1. The excerpt quoted specifically mentioned this. That there may be competing interests especially where full-face coverings are included, and the judge can have a hearing and determine that there’s a need for the face not to be covered while they’re testifying or so they can be identified or whatever. But for something like just wearing a headscarf, a yarmulke, or a priest’s collar, there’s no justification for making them remove it. That seems completely correct to me.

  4. You just have to love the Little Tyrants of the Bench. I would say as long as it is not violating some generally applicable law (basically public decency) or the rights of another party (the full face covering discussed in relation to other cases) judges should have to take people as they come. Courts like all other arms of government are to serve the people not the other way round.

  5. Oh, boy!!. Now if I go to court, I can wear a colander if I’m a Pastafarian.

    1. As long as the colander is made from tin! 😉

    2. Recent case law in Germany and, at the highest level, in the Netherlands says that the Church of the Flying Spaghetti Monster is satire, not a religion, and therefore not protected except under general free speech protections.

      1. In the US, atheism suffers all the protections of religion, in addition to the protections of free speech.

        1. So you guys have atheist prayers next to the Catholic and protestant ones?

      2. If I recall correctly, there was a dispute in the Canadian province of B.C. in which a Pastafarian objected to being made to remove his colander for his drivers license photo. I’m not sure it if made it to court, but from what I remember, the drivers license issuing authority accepted that Pastafarianism was a religion. But they still made him remove it because they only permit mandatory religious headwear in photos and while the colander may be religious headwear, Pastafarianism does not mandate wearing one so being made to remove it for a photo was not forcing him to violate his religious beliefs.

        It sounds like the Quebec courts are a little more permissive and don’t require that the religious headwear be mandatory.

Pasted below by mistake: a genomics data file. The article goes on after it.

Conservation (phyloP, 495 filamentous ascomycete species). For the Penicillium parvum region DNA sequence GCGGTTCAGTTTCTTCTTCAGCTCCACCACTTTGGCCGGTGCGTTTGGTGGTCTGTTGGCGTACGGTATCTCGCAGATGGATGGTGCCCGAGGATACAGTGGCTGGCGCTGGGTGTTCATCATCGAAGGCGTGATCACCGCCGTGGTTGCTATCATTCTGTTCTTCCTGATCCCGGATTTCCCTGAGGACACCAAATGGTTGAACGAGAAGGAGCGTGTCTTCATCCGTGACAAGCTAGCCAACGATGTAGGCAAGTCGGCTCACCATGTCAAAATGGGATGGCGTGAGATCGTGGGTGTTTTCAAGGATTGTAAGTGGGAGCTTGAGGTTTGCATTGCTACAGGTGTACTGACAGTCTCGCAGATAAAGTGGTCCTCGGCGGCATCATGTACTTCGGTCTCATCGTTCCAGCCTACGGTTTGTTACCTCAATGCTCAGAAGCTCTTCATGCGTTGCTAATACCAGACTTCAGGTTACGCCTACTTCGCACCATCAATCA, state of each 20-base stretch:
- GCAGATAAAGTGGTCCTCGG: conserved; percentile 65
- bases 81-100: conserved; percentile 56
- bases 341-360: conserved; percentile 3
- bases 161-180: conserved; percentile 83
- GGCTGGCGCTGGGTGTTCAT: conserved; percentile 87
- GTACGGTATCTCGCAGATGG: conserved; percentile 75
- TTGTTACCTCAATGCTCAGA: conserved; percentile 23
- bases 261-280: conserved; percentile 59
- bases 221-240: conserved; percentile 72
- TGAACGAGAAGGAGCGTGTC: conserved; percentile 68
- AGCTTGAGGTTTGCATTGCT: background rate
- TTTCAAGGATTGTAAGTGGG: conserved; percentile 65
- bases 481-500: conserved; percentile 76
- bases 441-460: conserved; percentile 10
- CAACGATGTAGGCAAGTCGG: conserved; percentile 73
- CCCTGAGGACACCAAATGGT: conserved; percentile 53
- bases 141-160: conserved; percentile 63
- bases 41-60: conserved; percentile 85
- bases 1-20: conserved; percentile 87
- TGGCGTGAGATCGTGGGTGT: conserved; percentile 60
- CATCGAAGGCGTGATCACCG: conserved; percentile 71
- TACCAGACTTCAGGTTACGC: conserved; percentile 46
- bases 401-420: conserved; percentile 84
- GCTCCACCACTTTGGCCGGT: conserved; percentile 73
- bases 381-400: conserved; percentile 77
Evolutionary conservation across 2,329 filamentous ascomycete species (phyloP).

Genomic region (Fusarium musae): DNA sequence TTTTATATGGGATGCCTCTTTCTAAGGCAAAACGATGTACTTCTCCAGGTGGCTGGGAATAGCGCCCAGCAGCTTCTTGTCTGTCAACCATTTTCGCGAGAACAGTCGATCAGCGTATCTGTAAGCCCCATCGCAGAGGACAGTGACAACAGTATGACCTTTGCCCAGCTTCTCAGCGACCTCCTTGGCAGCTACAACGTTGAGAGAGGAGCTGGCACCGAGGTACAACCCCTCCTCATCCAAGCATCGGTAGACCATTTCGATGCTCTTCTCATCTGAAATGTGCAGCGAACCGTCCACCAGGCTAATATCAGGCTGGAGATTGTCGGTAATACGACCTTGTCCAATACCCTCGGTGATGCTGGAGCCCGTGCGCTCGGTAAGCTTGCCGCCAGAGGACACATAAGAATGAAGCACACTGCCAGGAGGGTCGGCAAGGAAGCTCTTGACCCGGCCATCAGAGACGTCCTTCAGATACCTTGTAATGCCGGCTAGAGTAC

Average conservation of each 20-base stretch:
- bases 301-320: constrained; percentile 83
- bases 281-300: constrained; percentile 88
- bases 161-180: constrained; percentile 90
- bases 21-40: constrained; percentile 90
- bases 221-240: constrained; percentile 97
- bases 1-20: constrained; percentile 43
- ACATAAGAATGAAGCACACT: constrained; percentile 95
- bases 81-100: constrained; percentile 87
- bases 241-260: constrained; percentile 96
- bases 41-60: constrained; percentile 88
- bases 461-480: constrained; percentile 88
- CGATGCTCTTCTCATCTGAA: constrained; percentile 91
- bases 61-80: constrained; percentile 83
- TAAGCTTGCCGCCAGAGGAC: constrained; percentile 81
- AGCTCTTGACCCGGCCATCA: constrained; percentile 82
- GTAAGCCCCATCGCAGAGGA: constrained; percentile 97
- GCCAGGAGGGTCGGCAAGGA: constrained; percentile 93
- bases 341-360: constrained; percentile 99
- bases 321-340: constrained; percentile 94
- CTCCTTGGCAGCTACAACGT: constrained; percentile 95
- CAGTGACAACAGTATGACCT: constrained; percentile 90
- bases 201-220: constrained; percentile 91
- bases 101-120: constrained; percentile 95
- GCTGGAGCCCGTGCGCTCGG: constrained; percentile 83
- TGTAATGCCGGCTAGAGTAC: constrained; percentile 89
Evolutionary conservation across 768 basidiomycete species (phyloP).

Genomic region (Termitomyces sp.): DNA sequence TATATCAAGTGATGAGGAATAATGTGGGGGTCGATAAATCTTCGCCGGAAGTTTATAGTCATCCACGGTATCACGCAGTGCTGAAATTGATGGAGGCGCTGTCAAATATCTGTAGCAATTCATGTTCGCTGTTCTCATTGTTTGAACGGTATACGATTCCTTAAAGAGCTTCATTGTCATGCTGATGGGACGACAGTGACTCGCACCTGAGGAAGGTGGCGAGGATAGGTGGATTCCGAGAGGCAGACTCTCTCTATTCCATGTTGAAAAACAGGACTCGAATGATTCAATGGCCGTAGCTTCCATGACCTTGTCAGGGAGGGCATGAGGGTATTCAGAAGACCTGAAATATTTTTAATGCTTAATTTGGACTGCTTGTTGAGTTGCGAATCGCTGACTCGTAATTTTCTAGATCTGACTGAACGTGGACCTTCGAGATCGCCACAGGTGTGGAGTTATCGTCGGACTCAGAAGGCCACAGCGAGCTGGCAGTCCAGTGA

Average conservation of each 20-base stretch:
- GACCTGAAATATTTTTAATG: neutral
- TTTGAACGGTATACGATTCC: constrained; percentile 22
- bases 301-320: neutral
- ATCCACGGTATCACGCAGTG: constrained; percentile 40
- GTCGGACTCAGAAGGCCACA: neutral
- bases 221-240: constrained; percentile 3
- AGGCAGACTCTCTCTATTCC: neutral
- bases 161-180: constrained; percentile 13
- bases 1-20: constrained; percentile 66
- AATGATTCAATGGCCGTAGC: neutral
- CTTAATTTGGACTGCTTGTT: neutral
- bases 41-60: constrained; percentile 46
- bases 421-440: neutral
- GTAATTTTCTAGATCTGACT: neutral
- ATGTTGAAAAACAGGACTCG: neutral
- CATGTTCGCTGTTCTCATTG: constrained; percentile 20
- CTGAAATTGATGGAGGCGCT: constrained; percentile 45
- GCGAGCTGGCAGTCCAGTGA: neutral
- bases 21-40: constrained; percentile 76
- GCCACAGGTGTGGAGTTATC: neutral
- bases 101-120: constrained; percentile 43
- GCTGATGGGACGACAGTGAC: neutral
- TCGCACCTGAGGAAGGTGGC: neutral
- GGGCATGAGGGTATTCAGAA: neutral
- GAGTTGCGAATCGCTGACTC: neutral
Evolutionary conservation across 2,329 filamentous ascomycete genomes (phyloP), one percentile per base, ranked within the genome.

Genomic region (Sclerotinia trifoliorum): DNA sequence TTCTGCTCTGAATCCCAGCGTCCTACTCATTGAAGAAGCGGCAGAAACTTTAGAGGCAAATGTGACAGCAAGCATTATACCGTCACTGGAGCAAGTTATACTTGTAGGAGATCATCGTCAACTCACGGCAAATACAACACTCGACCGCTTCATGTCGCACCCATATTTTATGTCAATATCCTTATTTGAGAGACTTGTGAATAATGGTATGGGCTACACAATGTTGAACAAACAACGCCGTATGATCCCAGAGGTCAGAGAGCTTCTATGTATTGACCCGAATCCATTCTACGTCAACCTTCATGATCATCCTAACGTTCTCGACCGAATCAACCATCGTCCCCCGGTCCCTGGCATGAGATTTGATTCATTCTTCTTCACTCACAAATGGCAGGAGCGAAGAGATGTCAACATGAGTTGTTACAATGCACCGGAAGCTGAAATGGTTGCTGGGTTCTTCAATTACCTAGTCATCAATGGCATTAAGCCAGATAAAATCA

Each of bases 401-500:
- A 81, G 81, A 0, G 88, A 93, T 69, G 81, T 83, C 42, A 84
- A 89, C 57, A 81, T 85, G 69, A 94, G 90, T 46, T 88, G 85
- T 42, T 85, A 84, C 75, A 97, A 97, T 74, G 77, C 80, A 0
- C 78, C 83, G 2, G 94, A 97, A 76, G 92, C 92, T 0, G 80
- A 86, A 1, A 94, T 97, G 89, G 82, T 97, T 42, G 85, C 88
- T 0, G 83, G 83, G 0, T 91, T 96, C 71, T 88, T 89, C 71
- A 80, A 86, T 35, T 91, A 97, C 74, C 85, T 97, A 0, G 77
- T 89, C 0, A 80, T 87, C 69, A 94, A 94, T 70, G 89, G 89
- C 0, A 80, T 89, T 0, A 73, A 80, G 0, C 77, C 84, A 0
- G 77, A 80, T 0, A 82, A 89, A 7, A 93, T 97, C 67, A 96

6. Sounds right to me

    Should we assume this signifies alignment with a universal notion of justice, or has Prof. Volokh expanded the scope of his constitutional expertise to include the Canadian variety?

    1. Nations are permitted, but not required, to take note of decisions in other nations and to discuss them normatively.

      Anyway, while Canadian and US notions of religious freedom are not at all identical, they are also not entirely disjoint.

    2. It’s fine to talk about what other countries are doing, and their reasoning. God knows there’s no shortage of articles about how rotten other countries can be.

      This included elected officials in this country using their bully pulpit to exhort about how cool some other country is and why it should be done here.

      The problem comes with Supreme Court decisions based on living constitutionalism and they quote changes in other countries.

      If living constitutionalism and the changing values of the people has any meaning (funny, I thought that was what speech, and the legislature, and the amendment process, and slamming one’s fist down on the table and exclaiming, “There oughtta be a law!” was for) as an end run around amendments, then it only has meaning with reference to changes in the US population.

  7. The same exact question, with the same exact outcome, arose in last month’s ECtHR judgement in Lachiri v. Belgium (unfortunately only available in French at the moment).

  8. FYI, Larry Flint wore a Fuck This Court t-shirt in the Supreme Court.

  9. According to this article, the current bill in the Quebec legislature to prohibit government employees from wearing/displaying religious symbols invokes the Notwithstanding Clause of the Canadian Charter of Rights and Freedoms, which permits provincial parliaments to override certain parts of the Charter (including religious liberty) for five years (renewable every five years) by invoking the clause.

    There is a large full crucifix (including Jesus) in the Quebec legislature. The bill’s proponents say the bill will not apply to the crucifix because it is a historical symbol, not a religious one.

    1. If legislatures in the US can have prayer before every day’s work, I don’t see why the same logic wouldn’t apply north of the border.

    2. ===which permits provincial parliaments to override certain parts of the Charter (including religious liberty) for five years (renewable every five years)===

      WHAT?!?!? Laws that auto-expire and must be explicitely renewed?!?!?

      I thought that was just a fevered dream of mine.

  10. legault-religious-symbol-ban-meeting-trudeau/amp/